Starting on April 21, recreational marijuana sales will begin in New Jersey, more than a year after the state legalized and decriminalized the drug. And with good weather finally arriving, too, you may be wondering: Can I finally smoke a joint down the shore legally?
Well, not so fast. While Gov. Phil Murphy said that the state’s “broken and indefensible marijuana laws are no more” last year, there’s still some things New Jersey residents and Shore-goers alike should know before lighting up.
Using marijuana or possessing up to six ounces of it (or up to 17 grams of hashish) won’t land you in any hot water, legally, provided you’re over 21. More than that amount, it’s considered a fourth-degree crime, which can carry fines and possible jail time.
So, when it comes to your trip down the Shore this summer, what can you do? Can you smoke it on the beach or boardwalk? And what if you’re a medical marijuana patient?
Here is what you need to know.
Can I smoke weed on the beach or boardwalk?
In a word, no. New Jersey’s marijuana laws don’t allow public use of marijuana — whether you’re smoking or vaporizing it.
And it’s not just marijuana: Many of the same rules — both state and local — prevent you from smoking cigarettes in public places, too, says Ami Kachalia, a campaign strategist with the American Civil Liberties Union of New Jersey.
While consequences can vary, the “penalty for a first offense is generally a fine,” said New Jersey Attorney General’s Office spokesperson Peter Aseltine.
The Smoke-Free Air Act, which Gov. Murphy updated in 2018 to include public beaches and parks, includes a $250 fine for a first offense, $500 for a second, and $1,000 for third and subsequent violations.
Police could also confiscate your marijuana, says Chris Goldstein, an activist and regional organizer for the National Organization for the Reform of Marijuana Laws. However, DeVaughn Ward, senior legislative counsel for the Marijuana Policy Project, says they’re not supposed to, because the law doesn’t “give [police] the ability to search or seize your cannabis.”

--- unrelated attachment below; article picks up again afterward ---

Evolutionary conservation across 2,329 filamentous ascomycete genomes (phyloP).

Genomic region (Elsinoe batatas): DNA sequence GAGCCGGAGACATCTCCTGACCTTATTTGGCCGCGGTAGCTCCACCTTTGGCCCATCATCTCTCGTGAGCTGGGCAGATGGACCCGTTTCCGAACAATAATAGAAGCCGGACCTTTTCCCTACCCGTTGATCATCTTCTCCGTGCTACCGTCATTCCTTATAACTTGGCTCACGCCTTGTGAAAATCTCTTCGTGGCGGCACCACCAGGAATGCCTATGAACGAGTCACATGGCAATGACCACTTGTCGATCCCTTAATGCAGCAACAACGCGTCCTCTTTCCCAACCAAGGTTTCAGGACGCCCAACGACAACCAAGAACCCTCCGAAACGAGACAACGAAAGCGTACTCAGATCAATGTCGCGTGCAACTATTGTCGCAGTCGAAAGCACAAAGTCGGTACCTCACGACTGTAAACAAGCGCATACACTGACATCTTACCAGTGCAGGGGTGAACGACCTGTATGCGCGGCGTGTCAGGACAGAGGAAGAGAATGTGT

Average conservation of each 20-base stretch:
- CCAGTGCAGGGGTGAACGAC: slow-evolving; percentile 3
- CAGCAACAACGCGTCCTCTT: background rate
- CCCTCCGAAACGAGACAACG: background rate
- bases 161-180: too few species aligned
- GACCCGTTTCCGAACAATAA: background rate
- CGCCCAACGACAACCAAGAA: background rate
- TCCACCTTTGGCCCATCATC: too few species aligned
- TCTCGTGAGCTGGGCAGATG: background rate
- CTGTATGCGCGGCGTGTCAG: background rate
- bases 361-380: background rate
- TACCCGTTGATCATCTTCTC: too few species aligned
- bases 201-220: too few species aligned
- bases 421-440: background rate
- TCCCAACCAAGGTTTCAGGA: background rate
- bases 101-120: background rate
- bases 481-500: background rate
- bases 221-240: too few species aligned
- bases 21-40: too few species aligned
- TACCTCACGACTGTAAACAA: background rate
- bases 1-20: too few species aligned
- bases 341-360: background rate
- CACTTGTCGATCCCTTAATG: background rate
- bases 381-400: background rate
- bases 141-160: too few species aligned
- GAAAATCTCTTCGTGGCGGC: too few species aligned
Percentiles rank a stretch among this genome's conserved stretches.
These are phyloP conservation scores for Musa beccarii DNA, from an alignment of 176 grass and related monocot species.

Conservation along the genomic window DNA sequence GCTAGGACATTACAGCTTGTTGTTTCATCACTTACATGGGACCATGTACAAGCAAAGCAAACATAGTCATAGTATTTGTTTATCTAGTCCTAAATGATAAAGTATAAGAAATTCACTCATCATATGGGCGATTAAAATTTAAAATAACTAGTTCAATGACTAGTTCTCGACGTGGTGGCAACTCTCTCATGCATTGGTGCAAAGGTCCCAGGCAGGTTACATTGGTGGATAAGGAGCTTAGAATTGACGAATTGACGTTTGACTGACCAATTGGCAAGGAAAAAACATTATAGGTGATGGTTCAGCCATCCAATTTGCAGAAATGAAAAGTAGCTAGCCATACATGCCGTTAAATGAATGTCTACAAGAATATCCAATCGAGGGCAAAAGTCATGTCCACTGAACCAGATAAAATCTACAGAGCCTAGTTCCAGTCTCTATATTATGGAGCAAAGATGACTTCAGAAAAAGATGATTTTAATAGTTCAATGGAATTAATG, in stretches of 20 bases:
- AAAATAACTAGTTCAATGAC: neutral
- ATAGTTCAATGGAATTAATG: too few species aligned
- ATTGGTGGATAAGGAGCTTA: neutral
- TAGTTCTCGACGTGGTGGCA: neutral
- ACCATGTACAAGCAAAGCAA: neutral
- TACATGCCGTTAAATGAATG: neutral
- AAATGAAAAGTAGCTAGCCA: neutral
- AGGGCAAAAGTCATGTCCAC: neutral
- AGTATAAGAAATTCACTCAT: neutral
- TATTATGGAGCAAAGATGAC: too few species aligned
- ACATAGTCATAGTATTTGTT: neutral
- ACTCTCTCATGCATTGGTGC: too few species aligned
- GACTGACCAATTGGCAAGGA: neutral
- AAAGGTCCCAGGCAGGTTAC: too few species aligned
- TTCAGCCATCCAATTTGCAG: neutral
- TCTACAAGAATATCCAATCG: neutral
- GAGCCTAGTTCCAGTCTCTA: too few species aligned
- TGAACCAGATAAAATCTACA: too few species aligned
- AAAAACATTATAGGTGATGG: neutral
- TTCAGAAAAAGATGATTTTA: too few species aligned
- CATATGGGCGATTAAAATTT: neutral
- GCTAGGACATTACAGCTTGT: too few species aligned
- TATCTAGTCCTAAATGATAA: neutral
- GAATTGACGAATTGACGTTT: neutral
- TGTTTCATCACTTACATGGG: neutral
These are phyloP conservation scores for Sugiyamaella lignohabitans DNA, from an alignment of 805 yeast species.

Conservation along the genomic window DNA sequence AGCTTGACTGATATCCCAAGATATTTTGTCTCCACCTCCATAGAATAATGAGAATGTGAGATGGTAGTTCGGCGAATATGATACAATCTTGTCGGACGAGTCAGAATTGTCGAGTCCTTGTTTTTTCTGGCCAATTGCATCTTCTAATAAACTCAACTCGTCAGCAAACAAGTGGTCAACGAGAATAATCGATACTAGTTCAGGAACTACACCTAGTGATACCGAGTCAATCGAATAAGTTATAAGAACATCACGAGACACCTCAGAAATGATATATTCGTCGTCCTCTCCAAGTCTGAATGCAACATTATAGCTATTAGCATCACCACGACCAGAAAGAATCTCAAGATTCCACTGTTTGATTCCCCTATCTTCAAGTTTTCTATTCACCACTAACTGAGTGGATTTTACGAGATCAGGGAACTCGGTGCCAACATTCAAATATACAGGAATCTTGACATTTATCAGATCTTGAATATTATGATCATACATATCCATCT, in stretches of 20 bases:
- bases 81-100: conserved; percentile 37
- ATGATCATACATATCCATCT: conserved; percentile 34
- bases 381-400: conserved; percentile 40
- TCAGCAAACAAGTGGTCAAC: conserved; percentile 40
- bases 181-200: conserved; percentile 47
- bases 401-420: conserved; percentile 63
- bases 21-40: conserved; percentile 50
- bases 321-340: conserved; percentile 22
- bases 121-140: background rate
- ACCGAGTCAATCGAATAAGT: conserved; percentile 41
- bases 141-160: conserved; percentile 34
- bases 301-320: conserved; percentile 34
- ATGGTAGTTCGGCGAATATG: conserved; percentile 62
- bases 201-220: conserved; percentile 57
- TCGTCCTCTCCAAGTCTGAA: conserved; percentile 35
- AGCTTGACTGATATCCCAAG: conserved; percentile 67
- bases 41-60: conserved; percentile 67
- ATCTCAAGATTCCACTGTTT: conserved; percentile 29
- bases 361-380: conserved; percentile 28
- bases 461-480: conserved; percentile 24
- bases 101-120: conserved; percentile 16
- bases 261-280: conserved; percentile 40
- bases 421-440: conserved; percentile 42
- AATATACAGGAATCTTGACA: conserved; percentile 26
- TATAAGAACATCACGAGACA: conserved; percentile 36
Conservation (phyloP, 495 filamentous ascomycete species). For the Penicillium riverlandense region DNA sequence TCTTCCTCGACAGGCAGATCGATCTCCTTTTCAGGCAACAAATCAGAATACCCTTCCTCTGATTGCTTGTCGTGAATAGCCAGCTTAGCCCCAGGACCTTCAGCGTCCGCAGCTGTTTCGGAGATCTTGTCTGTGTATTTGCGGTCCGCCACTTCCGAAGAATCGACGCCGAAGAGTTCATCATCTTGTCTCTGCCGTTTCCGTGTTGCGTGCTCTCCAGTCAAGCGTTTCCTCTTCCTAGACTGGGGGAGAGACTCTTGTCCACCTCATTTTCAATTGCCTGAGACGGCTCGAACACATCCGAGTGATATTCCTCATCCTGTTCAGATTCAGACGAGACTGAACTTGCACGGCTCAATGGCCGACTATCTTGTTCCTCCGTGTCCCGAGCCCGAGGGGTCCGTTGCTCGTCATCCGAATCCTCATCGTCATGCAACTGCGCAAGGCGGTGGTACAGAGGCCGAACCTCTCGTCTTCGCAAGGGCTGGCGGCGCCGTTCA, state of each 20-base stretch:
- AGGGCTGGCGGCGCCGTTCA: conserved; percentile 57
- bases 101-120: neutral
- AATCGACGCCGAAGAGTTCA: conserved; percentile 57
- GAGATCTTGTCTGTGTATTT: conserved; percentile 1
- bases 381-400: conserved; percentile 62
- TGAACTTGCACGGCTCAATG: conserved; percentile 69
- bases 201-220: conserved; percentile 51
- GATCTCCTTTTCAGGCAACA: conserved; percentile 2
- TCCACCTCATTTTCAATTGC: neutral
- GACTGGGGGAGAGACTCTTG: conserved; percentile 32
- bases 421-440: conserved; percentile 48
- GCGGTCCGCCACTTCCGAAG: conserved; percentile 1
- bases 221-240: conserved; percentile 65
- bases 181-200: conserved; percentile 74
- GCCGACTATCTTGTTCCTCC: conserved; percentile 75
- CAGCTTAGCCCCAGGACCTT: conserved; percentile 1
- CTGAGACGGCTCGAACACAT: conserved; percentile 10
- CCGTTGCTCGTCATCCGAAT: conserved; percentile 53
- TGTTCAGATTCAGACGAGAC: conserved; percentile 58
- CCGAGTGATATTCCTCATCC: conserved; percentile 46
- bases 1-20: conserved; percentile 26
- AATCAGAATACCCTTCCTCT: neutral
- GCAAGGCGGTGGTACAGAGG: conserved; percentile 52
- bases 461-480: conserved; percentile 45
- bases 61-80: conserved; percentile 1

The state’s new marijuana laws also let local municipalities pass their own marijuana ordinances. So, many Shore towns have banned the public use of marijuana at the beach or boardwalk, specifically — or smoking and vaping in general — including Cape May, Ocean City, Sea Isle City, Wildwood Crest, and Seaside Heights.
Is it legal to use marijuana edibles at the Shore?
There is no ban on consuming cannabis in New Jersey, Ward says: The focus is more on smoking and vaping in public.
And, at least currently, edible cannabis products are not available on the recreational market. The forms of marijuana you’re allowed to buy include dried flower, concentrated oils, drops and syrups, and chewable forms like pills and tablets.
Can I smoke marijuana in my car?
Nope. Doing so violates open container laws, said Aseltine.
Jersey’s open container laws include a $200 fine for a first offense, followed by a $250 fine for a second or subsequent violation, or you can be ordered to perform community service.
Also, if you’re in the driver’s seat and the vehicle is on, you could be charged with a DUI, Ward says, which carries more severe penalties.
“If it’s a beach town, don’t think you can go out to your car and light up a joint while you’ve got the AC running, either,” Ward says. “You can be cited for operating under the influence.”
Where can I legally use marijuana down the Shore?